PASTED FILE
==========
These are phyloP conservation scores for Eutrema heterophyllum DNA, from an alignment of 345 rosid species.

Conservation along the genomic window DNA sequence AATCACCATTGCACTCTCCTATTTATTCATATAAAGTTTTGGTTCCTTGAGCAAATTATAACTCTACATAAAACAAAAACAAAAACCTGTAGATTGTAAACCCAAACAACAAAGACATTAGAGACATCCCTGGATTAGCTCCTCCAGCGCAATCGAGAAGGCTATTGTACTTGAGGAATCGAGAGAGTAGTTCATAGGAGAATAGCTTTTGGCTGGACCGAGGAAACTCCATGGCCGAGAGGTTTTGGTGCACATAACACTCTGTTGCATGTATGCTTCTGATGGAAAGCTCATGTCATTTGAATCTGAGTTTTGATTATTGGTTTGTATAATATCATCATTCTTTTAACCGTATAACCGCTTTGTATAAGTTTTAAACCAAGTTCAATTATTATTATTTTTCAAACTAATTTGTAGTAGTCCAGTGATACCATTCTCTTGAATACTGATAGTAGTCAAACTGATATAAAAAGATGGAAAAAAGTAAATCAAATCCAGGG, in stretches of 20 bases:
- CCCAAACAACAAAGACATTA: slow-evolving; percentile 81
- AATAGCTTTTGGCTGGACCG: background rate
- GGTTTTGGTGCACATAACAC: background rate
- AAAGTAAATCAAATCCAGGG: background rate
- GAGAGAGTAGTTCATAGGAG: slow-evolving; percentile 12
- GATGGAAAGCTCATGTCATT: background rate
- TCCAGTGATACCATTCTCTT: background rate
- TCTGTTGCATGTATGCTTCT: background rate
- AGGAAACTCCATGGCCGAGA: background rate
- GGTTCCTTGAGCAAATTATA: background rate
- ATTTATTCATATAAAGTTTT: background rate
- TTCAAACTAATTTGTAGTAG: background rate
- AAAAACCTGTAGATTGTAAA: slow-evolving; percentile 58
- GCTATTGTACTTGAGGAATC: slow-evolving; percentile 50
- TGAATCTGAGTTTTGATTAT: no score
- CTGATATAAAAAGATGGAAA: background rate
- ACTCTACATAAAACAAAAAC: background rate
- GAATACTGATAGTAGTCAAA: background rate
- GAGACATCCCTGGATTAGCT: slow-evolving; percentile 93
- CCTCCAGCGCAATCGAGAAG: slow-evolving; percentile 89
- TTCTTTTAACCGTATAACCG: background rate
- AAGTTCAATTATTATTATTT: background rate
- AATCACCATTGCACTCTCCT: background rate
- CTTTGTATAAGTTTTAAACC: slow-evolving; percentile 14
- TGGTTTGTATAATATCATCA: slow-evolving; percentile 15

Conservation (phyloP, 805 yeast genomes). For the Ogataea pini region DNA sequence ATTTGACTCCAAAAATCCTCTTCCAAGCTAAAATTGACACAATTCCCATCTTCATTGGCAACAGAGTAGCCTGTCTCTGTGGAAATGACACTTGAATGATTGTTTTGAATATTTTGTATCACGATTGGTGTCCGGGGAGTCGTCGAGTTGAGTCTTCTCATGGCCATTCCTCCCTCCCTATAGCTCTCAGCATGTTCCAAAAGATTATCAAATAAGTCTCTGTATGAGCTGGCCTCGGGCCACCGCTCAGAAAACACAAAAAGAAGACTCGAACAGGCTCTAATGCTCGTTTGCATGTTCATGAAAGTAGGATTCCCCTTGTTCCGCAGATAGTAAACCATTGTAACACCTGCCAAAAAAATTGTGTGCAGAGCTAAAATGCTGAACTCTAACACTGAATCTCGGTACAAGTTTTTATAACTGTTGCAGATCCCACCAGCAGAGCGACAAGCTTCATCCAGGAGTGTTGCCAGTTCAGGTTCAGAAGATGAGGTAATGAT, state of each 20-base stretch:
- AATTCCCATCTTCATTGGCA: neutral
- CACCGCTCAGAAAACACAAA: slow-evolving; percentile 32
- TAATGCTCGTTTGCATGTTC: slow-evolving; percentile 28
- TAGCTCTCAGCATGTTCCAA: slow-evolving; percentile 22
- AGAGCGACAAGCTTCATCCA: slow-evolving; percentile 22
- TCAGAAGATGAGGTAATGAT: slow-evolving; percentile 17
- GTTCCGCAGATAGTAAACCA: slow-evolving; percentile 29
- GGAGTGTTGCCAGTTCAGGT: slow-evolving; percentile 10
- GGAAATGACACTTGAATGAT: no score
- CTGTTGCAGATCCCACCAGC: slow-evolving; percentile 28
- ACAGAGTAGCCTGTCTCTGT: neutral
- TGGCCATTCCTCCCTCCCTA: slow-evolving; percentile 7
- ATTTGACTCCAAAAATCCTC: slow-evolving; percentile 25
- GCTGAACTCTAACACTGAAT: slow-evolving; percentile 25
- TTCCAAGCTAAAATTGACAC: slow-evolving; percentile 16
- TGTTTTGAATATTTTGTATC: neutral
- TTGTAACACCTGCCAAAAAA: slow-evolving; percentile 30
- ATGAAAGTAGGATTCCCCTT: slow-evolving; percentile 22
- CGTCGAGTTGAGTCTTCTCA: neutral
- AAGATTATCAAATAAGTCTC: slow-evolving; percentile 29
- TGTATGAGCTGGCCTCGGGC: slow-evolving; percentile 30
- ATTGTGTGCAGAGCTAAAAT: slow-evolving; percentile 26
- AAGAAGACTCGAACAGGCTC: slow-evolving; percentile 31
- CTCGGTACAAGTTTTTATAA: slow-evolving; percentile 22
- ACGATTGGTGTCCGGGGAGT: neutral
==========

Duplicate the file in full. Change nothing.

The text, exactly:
These are phyloP conservation scores for Eutrema heterophyllum DNA, from an alignment of 345 rosid species.

Conservation along the genomic window DNA sequence AATCACCATTGCACTCTCCTATTTATTCATATAAAGTTTTGGTTCCTTGAGCAAATTATAACTCTACATAAAACAAAAACAAAAACCTGTAGATTGTAAACCCAAACAACAAAGACATTAGAGACATCCCTGGATTAGCTCCTCCAGCGCAATCGAGAAGGCTATTGTACTTGAGGAATCGAGAGAGTAGTTCATAGGAGAATAGCTTTTGGCTGGACCGAGGAAACTCCATGGCCGAGAGGTTTTGGTGCACATAACACTCTGTTGCATGTATGCTTCTGATGGAAAGCTCATGTCATTTGAATCTGAGTTTTGATTATTGGTTTGTATAATATCATCATTCTTTTAACCGTATAACCGCTTTGTATAAGTTTTAAACCAAGTTCAATTATTATTATTTTTCAAACTAATTTGTAGTAGTCCAGTGATACCATTCTCTTGAATACTGATAGTAGTCAAACTGATATAAAAAGATGGAAAAAAGTAAATCAAATCCAGGG, in stretches of 20 bases:
- CCCAAACAACAAAGACATTA: slow-evolving; percentile 81
- AATAGCTTTTGGCTGGACCG: background rate
- GGTTTTGGTGCACATAACAC: background rate
- AAAGTAAATCAAATCCAGGG: background rate
- GAGAGAGTAGTTCATAGGAG: slow-evolving; percentile 12
- GATGGAAAGCTCATGTCATT: background rate
- TCCAGTGATACCATTCTCTT: background rate
- TCTGTTGCATGTATGCTTCT: background rate
- AGGAAACTCCATGGCCGAGA: background rate
- GGTTCCTTGAGCAAATTATA: background rate
- ATTTATTCATATAAAGTTTT: background rate
- TTCAAACTAATTTGTAGTAG: background rate
- AAAAACCTGTAGATTGTAAA: slow-evolving; percentile 58
- GCTATTGTACTTGAGGAATC: slow-evolving; percentile 50
- TGAATCTGAGTTTTGATTAT: no score
- CTGATATAAAAAGATGGAAA: background rate
- ACTCTACATAAAACAAAAAC: background rate
- GAATACTGATAGTAGTCAAA: background rate
- GAGACATCCCTGGATTAGCT: slow-evolving; percentile 93
- CCTCCAGCGCAATCGAGAAG: slow-evolving; percentile 89
- TTCTTTTAACCGTATAACCG: background rate
- AAGTTCAATTATTATTATTT: background rate
- AATCACCATTGCACTCTCCT: background rate
- CTTTGTATAAGTTTTAAACC: slow-evolving; percentile 14
- TGGTTTGTATAATATCATCA: slow-evolving; percentile 15

Conservation (phyloP, 805 yeast genomes). For the Ogataea pini region DNA sequence ATTTGACTCCAAAAATCCTCTTCCAAGCTAAAATTGACACAATTCCCATCTTCATTGGCAACAGAGTAGCCTGTCTCTGTGGAAATGACACTTGAATGATTGTTTTGAATATTTTGTATCACGATTGGTGTCCGGGGAGTCGTCGAGTTGAGTCTTCTCATGGCCATTCCTCCCTCCCTATAGCTCTCAGCATGTTCCAAAAGATTATCAAATAAGTCTCTGTATGAGCTGGCCTCGGGCCACCGCTCAGAAAACACAAAAAGAAGACTCGAACAGGCTCTAATGCTCGTTTGCATGTTCATGAAAGTAGGATTCCCCTTGTTCCGCAGATAGTAAACCATTGTAACACCTGCCAAAAAAATTGTGTGCAGAGCTAAAATGCTGAACTCTAACACTGAATCTCGGTACAAGTTTTTATAACTGTTGCAGATCCCACCAGCAGAGCGACAAGCTTCATCCAGGAGTGTTGCCAGTTCAGGTTCAGAAGATGAGGTAATGAT, state of each 20-base stretch:
- AATTCCCATCTTCATTGGCA: neutral
- CACCGCTCAGAAAACACAAA: slow-evolving; percentile 32
- TAATGCTCGTTTGCATGTTC: slow-evolving; percentile 28
- TAGCTCTCAGCATGTTCCAA: slow-evolving; percentile 22
- AGAGCGACAAGCTTCATCCA: slow-evolving; percentile 22
- TCAGAAGATGAGGTAATGAT: slow-evolving; percentile 17
- GTTCCGCAGATAGTAAACCA: slow-evolving; percentile 29
- GGAGTGTTGCCAGTTCAGGT: slow-evolving; percentile 10
- GGAAATGACACTTGAATGAT: no score
- CTGTTGCAGATCCCACCAGC: slow-evolving; percentile 28
- ACAGAGTAGCCTGTCTCTGT: neutral
- TGGCCATTCCTCCCTCCCTA: slow-evolving; percentile 7
- ATTTGACTCCAAAAATCCTC: slow-evolving; percentile 25
- GCTGAACTCTAACACTGAAT: slow-evolving; percentile 25
- TTCCAAGCTAAAATTGACAC: slow-evolving; percentile 16
- TGTTTTGAATATTTTGTATC: neutral
- TTGTAACACCTGCCAAAAAA: slow-evolving; percentile 30
- ATGAAAGTAGGATTCCCCTT: slow-evolving; percentile 22
- CGTCGAGTTGAGTCTTCTCA: neutral
- AAGATTATCAAATAAGTCTC: slow-evolving; percentile 29
- TGTATGAGCTGGCCTCGGGC: slow-evolving; percentile 30
- ATTGTGTGCAGAGCTAAAAT: slow-evolving; percentile 26
- AAGAAGACTCGAACAGGCTC: slow-evolving; percentile 31
- CTCGGTACAAGTTTTTATAA: slow-evolving; percentile 22
- ACGATTGGTGTCCGGGGAGT: neutral